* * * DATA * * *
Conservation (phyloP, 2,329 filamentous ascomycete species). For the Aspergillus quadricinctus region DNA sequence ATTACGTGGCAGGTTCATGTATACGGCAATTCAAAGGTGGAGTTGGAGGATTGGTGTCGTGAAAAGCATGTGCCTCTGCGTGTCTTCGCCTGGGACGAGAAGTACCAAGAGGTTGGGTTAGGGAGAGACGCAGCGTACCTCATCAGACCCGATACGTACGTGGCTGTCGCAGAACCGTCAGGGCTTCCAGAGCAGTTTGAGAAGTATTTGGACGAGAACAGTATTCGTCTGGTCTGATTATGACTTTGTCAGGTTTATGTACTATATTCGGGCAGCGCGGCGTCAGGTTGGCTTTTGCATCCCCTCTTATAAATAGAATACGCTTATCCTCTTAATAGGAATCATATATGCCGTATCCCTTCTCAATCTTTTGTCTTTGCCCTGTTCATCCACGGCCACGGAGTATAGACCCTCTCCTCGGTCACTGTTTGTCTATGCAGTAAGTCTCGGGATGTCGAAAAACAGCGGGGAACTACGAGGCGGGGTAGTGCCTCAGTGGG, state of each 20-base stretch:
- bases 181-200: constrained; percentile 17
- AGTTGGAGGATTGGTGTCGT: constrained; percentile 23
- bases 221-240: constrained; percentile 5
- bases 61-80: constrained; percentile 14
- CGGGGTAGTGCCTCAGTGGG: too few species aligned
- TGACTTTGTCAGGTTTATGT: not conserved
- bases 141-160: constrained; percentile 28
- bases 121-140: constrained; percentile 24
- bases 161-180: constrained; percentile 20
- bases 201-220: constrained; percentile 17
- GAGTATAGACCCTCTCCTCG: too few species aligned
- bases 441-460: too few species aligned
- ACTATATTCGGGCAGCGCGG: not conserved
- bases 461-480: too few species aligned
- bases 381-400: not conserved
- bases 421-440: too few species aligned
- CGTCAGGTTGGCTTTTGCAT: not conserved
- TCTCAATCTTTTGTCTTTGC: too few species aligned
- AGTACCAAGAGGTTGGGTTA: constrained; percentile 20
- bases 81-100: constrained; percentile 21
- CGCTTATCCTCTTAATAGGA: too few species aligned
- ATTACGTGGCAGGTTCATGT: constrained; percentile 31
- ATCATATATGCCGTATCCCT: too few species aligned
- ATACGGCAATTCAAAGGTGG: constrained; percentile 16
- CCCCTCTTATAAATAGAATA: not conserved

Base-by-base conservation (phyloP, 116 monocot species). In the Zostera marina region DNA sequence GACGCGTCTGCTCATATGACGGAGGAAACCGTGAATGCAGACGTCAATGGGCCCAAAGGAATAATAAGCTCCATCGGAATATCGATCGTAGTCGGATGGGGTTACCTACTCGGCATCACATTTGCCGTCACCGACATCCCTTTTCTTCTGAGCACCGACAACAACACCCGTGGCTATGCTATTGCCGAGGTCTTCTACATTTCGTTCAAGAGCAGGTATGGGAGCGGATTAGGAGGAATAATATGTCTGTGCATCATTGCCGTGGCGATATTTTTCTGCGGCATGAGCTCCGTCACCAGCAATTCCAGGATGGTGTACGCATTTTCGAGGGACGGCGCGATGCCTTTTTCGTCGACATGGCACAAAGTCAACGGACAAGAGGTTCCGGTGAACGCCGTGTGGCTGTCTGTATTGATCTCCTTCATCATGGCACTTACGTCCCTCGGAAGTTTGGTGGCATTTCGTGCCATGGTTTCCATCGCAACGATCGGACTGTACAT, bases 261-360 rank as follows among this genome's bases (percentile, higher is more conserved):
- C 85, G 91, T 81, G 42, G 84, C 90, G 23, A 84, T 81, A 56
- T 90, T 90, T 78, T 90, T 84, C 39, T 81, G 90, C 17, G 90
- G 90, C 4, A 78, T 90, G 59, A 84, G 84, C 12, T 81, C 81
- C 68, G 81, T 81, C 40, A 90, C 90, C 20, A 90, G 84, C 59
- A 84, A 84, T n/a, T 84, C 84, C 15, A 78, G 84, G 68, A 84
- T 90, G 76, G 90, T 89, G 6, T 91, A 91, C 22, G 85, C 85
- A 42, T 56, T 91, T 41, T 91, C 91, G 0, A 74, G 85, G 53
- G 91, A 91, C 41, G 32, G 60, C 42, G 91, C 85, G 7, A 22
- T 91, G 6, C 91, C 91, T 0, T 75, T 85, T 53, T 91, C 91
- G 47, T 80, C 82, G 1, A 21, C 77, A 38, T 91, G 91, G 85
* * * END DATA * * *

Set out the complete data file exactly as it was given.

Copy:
Conservation (phyloP, 2,329 filamentous ascomycete species). For the Aspergillus quadricinctus region DNA sequence ATTACGTGGCAGGTTCATGTATACGGCAATTCAAAGGTGGAGTTGGAGGATTGGTGTCGTGAAAAGCATGTGCCTCTGCGTGTCTTCGCCTGGGACGAGAAGTACCAAGAGGTTGGGTTAGGGAGAGACGCAGCGTACCTCATCAGACCCGATACGTACGTGGCTGTCGCAGAACCGTCAGGGCTTCCAGAGCAGTTTGAGAAGTATTTGGACGAGAACAGTATTCGTCTGGTCTGATTATGACTTTGTCAGGTTTATGTACTATATTCGGGCAGCGCGGCGTCAGGTTGGCTTTTGCATCCCCTCTTATAAATAGAATACGCTTATCCTCTTAATAGGAATCATATATGCCGTATCCCTTCTCAATCTTTTGTCTTTGCCCTGTTCATCCACGGCCACGGAGTATAGACCCTCTCCTCGGTCACTGTTTGTCTATGCAGTAAGTCTCGGGATGTCGAAAAACAGCGGGGAACTACGAGGCGGGGTAGTGCCTCAGTGGG, state of each 20-base stretch:
- bases 181-200: constrained; percentile 17
- AGTTGGAGGATTGGTGTCGT: constrained; percentile 23
- bases 221-240: constrained; percentile 5
- bases 61-80: constrained; percentile 14
- CGGGGTAGTGCCTCAGTGGG: too few species aligned
- TGACTTTGTCAGGTTTATGT: not conserved
- bases 141-160: constrained; percentile 28
- bases 121-140: constrained; percentile 24
- bases 161-180: constrained; percentile 20
- bases 201-220: constrained; percentile 17
- GAGTATAGACCCTCTCCTCG: too few species aligned
- bases 441-460: too few species aligned
- ACTATATTCGGGCAGCGCGG: not conserved
- bases 461-480: too few species aligned
- bases 381-400: not conserved
- bases 421-440: too few species aligned
- CGTCAGGTTGGCTTTTGCAT: not conserved
- TCTCAATCTTTTGTCTTTGC: too few species aligned
- AGTACCAAGAGGTTGGGTTA: constrained; percentile 20
- bases 81-100: constrained; percentile 21
- CGCTTATCCTCTTAATAGGA: too few species aligned
- ATTACGTGGCAGGTTCATGT: constrained; percentile 31
- ATCATATATGCCGTATCCCT: too few species aligned
- ATACGGCAATTCAAAGGTGG: constrained; percentile 16
- CCCCTCTTATAAATAGAATA: not conserved

Base-by-base conservation (phyloP, 116 monocot species). In the Zostera marina region DNA sequence GACGCGTCTGCTCATATGACGGAGGAAACCGTGAATGCAGACGTCAATGGGCCCAAAGGAATAATAAGCTCCATCGGAATATCGATCGTAGTCGGATGGGGTTACCTACTCGGCATCACATTTGCCGTCACCGACATCCCTTTTCTTCTGAGCACCGACAACAACACCCGTGGCTATGCTATTGCCGAGGTCTTCTACATTTCGTTCAAGAGCAGGTATGGGAGCGGATTAGGAGGAATAATATGTCTGTGCATCATTGCCGTGGCGATATTTTTCTGCGGCATGAGCTCCGTCACCAGCAATTCCAGGATGGTGTACGCATTTTCGAGGGACGGCGCGATGCCTTTTTCGTCGACATGGCACAAAGTCAACGGACAAGAGGTTCCGGTGAACGCCGTGTGGCTGTCTGTATTGATCTCCTTCATCATGGCACTTACGTCCCTCGGAAGTTTGGTGGCATTTCGTGCCATGGTTTCCATCGCAACGATCGGACTGTACAT, bases 261-360 rank as follows among this genome's bases (percentile, higher is more conserved):
- C 85, G 91, T 81, G 42, G 84, C 90, G 23, A 84, T 81, A 56
- T 90, T 90, T 78, T 90, T 84, C 39, T 81, G 90, C 17, G 90
- G 90, C 4, A 78, T 90, G 59, A 84, G 84, C 12, T 81, C 81
- C 68, G 81, T 81, C 40, A 90, C 90, C 20, A 90, G 84, C 59
- A 84, A 84, T n/a, T 84, C 84, C 15, A 78, G 84, G 68, A 84
- T 90, G 76, G 90, T 89, G 6, T 91, A 91, C 22, G 85, C 85
- A 42, T 56, T 91, T 41, T 91, C 91, G 0, A 74, G 85, G 53
- G 91, A 91, C 41, G 32, G 60, C 42, G 91, C 85, G 7, A 22
- T 91, G 6, C 91, C 91, T 0, T 75, T 85, T 53, T 91, C 91
- G 47, T 80, C 82, G 1, A 21, C 77, A 38, T 91, G 91, G 85